Working on DIY air purifiers for over 6 years, I’ve heard from a lot of people who have strong intuitions about cleaning car air filters. People tell me they wash their vehicle’s air filter, vacuum it, or bang it really hard. Opinions are plenty, but what about real, hard data?
Can you clean air filters – the data?
Smart Air’s hard-working engineering intern CK vacuumed and washed several Beijing-level-dirty HEPA filters (this type of HEPA filter, to be exact) in Smart Air’s Beijing laboratory.
The results? Washing lowered performance by 30%. Vacuuming improved performance by 10% on average, but for some filters, it actually lowered performance. Get the full story on washing and vacuuming tests here.
Can you clean a filter with compressed air?
But what about compressed air? The other answer here says this is the “definitive way to clean filters.” So some people believe it. Does the data believe it?
I haven’t tested it, but these car guys in Guangzhou tested car air filters with compressed air (in Chinese).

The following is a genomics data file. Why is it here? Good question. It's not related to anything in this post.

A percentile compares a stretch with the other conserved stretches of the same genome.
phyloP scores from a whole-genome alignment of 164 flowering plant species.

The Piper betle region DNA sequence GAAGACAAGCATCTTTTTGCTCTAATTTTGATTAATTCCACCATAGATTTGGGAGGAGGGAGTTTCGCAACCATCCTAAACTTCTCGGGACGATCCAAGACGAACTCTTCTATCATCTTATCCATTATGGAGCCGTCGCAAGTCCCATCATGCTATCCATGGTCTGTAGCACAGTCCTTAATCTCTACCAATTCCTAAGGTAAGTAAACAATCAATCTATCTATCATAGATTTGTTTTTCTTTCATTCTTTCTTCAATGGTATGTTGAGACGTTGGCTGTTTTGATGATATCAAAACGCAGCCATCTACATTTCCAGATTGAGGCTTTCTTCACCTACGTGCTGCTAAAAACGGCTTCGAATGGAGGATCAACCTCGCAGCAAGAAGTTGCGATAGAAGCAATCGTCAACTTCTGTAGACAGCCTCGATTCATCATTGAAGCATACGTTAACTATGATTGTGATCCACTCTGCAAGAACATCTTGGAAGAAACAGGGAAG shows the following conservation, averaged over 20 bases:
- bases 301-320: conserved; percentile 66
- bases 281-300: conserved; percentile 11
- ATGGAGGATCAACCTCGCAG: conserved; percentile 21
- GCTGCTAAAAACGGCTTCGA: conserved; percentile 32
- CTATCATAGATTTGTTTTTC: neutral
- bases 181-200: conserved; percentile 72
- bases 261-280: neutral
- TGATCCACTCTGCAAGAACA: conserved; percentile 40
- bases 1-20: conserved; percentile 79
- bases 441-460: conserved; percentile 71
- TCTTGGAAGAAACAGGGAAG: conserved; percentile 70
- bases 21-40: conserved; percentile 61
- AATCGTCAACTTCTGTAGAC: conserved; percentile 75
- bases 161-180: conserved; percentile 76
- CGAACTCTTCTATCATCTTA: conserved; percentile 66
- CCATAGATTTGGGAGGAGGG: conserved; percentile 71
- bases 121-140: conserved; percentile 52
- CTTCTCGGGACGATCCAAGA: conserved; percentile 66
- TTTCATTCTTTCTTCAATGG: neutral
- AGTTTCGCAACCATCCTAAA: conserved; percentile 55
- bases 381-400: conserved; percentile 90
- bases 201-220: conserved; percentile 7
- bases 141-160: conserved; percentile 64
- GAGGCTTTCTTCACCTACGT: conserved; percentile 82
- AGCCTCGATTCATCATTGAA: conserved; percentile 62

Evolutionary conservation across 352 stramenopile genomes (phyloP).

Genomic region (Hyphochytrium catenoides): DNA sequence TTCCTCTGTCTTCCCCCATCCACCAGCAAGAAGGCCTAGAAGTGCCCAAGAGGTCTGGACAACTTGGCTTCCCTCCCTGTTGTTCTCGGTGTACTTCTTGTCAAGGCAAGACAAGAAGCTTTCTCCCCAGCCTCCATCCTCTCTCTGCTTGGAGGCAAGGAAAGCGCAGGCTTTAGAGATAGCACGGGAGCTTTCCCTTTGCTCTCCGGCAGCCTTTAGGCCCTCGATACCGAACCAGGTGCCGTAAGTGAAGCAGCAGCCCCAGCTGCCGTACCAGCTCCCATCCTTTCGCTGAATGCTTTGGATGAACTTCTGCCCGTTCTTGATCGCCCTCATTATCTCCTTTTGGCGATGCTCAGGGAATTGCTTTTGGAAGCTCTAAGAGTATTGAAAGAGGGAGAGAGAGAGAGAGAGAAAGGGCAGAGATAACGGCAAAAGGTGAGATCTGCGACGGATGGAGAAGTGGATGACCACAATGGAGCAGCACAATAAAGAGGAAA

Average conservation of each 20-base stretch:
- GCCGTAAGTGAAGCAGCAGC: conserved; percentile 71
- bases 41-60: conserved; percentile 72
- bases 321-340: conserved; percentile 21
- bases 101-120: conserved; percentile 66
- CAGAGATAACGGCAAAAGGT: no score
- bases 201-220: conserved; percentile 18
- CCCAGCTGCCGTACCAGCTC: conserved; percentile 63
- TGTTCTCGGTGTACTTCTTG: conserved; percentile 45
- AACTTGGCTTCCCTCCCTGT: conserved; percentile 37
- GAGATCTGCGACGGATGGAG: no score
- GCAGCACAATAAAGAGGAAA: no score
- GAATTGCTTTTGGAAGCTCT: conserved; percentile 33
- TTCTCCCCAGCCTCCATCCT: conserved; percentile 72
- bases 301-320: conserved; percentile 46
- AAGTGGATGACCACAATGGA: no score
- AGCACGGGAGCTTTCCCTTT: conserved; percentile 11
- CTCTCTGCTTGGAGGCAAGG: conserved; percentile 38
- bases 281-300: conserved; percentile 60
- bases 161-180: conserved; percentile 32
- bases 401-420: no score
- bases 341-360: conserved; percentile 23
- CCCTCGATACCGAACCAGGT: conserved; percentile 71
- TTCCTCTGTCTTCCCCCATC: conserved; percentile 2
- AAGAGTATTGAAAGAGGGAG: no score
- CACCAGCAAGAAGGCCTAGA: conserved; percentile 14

They tested a new filter and a really gross old filter. Then they cleaned the old filter with compressed air.
They put the filter in the car’s air system, and ran the air system on the medium setting for 5 minutes. They used a laser particle counter to track the amount of particulate in the air.
I put their data into a graph below. Over 5 minutes, the filter reduced particulate from 150 micrograms to around 30 micrograms.
However, cleaning the filter with compressed air actually made it worse! Based on their data, you’d be better off using the dirty filter (and best off with a new filter, of course).
Bottom line: Compressed air is not a good way to clean a filter – be it a car filter or any other type of air filter.
Are there other ways to clean a car air filter?
My tests showed vacuuming improved performance by 10% on average, but the benefit is small and probably not worth the hassle. The only cleaning I’d recommend is if there’s a lot of thick, easily removable debris on the filter, like leaves or cat hair. Otherwise, get a new filter!
Thomas is an Associate Professor of Behavior Science at the University of Chicago Booth School of Business and the founder of, a social enterprise to help people in China breathe clean air without shelling out thousands of dollars for expensive purifiers.